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Acute Angles: How to Teach the Holocaust

Rabbi. I was shocked, as I am sure you were, to read the other week that according to a recent survey one in four Australians have little or no knowledge of the Sho’a. Since 2012 teaching about the Holocaust has been a part of the National Curriculum and currently students nationwide start to learn about it from the age of 14. Do you think that this will serve to increase Holocaust awareness and diminish antisemitism? Yours, Anna.

Dear Anna,

Before I attempt to answer your question, can I say that I was profoundly shaken by the findings of a different survey taken in 2010 (the statistic would doubtless be even more dismaying now) that 72 percent of young Australians aged 13-24 had never read a page of the Bible. In the case of 49% of the surveyed, it was because they had rejected, or never even considered, the notion of a Supreme Being!

This finding does not send shock waves around our community. Yet how can anyone understand the gassing of six million Jews without comprehending who the Jews are, what their origin is and why they are still around when all the mighty empires that attempted to destroy them are no more?

Ironically the Nazis did understand. In an iconic Newsweek article dating from 28th October 1946, the day when ten of the most notorious Nazi war criminals were hanged in Nuremberg, the world was told that Julius Streicher “stared at the witnesses facing the gallows and shouted Purimfest 1946” (Hebrew year taph-shin-zayin, incredibly the very three letters written, from time immemorial, small and distinctive in every Megila in the passage recording the hangings [Esther 9:7-9], no-one having known why until October 1946). Streicher knew his Bible and, as he was about to die, acknowledged the connection between the ten Nazi mass-murderers and the ten sons of Haman who were hanged as the climax to the events recounted in the Book of Esther which gave rise to our festival of Purim. That in turn was a sequel to the execution of Agag, king of the Amalekites, a sect who had, ten generations earlier, declared eternal hatred to the eternal nation when they gratuitously attacked our unsuspecting ancestors in a cowardly fashion from the rear, a matter of days after we had left Egyptian slavery and had become the nation of Israel. This is one of the six events Jews are enjoined to never ever forget. Sadly, we have never enjoyed the luxury of being able to.

Sir Winston Churchill also understood. It is told that when challenged by a prominent fellow-politician to furnish proof for the existence of G-D, Churchill replied unhesitatingly: “Sir, the Jews!”

In case you haven’t cottoned on yet as to where I am going with this, it is quite simple: One cannot possibly teach or understand the Holocaust without seeing the event in the context of Jewish history in all its glory and tragedy.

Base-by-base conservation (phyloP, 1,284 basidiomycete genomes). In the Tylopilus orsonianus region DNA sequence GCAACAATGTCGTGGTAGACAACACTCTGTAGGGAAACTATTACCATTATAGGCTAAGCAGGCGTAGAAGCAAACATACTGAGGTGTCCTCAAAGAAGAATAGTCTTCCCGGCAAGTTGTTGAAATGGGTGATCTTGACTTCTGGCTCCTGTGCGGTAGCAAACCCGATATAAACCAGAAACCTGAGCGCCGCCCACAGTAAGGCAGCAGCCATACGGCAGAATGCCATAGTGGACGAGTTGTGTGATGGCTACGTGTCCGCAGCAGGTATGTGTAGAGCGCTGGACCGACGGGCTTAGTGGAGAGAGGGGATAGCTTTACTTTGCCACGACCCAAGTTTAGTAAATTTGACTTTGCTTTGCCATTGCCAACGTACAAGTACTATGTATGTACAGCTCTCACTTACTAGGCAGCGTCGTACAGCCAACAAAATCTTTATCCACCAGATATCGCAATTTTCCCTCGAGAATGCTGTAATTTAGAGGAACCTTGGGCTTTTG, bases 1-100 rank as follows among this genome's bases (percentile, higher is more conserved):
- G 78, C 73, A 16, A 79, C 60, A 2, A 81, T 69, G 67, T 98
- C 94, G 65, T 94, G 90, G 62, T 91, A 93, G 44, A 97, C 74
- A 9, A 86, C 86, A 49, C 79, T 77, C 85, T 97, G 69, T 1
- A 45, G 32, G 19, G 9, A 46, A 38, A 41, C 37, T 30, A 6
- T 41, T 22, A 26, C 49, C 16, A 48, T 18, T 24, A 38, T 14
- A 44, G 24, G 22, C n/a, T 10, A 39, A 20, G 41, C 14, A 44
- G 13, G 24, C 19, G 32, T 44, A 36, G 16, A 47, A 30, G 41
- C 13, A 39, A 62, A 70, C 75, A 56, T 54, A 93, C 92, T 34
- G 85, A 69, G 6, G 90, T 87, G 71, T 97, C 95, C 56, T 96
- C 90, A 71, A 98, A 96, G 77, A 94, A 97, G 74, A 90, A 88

Genocide was plotted against us even before we were a constituted nation. Pharaoh wished to drown all the male babies, believing that would put an end to Jewish continuity – even though he would be harming his own people by denuding it of its main slave population. Amalek, we have already mentioned. Sennacherib carried away captive the bulk of ten of our tribes to Assyria and wished to do the same to Judea. Nebuchadnezzar finally achieved it. Antiochus IV imagined that by destroying Judaism he would destroy our uniqueness and therefore our immortality.  Titus believed that by bringing an end to Jewish sovereignty he would be the architect of our demise as a nation. Torquemada saw mass Jewish conversion to Christianity as a means of terminating Jewish existence. Our enemies through the generations devised different means to put an end to us. Some felt threatened primarily by our belief-system, others by our nationhood. But their aim was the same.

The tragedy of the Holocaust was unique in scope. But not in design. Pharaoh and Haman had attempted active, overt genocide against us, thank G-D unsuccessfully.  Other tyrants attempted it covertly. All were threatened by our distinctiveness, by our chosen-ness, in short by our Torah, our exclusive possession but one whose authentic message (as opposed to the distorted adaptations in Christianity and Islam) we were, and are, desperate to share with the world if only it would let us!

This is what needs to be taught in schools! The whole span of our history. How what made us unique was also what made us envied, then hated, then persecuted. But also, how what makes us unique is vital for the continuation of civilized society. And how it is not in anyone’s interest to tolerate antisemitism in any guise.

Of course, I am aware that by now I have my head well and truly in the clouds! But I do believe that it is totally reasonable to lobby for the totality of authentic Jewish history to be taught as a core curriculum unit in the history syllabus in Years 7 and 8. One of my recent Bar Mitzvah students was regaling me about how he was learning ancient Egyptian history in great detail! Well, if a dinosaur civilization can be taught in such depth, how about a civilization which, in the immortal words of Mark Twain, is “exhibiting no decadence, no infirmities of age, no weakening of parts, no slowing of energies.” And as Twain concludes: all things are mortal but the Jew. All other forces pass but he remains. What is the secret of his immortality?

A proper Jewish history curriculum, meaningfully, accurately and inspirationally taught, could go a long way towards answering Mark Twain’s concluding question!

About the Author
Rabbi Chaim Ingram is the author of four books on Judaism and honorary rabbi of Sydney Jewish Centre on Ageing.
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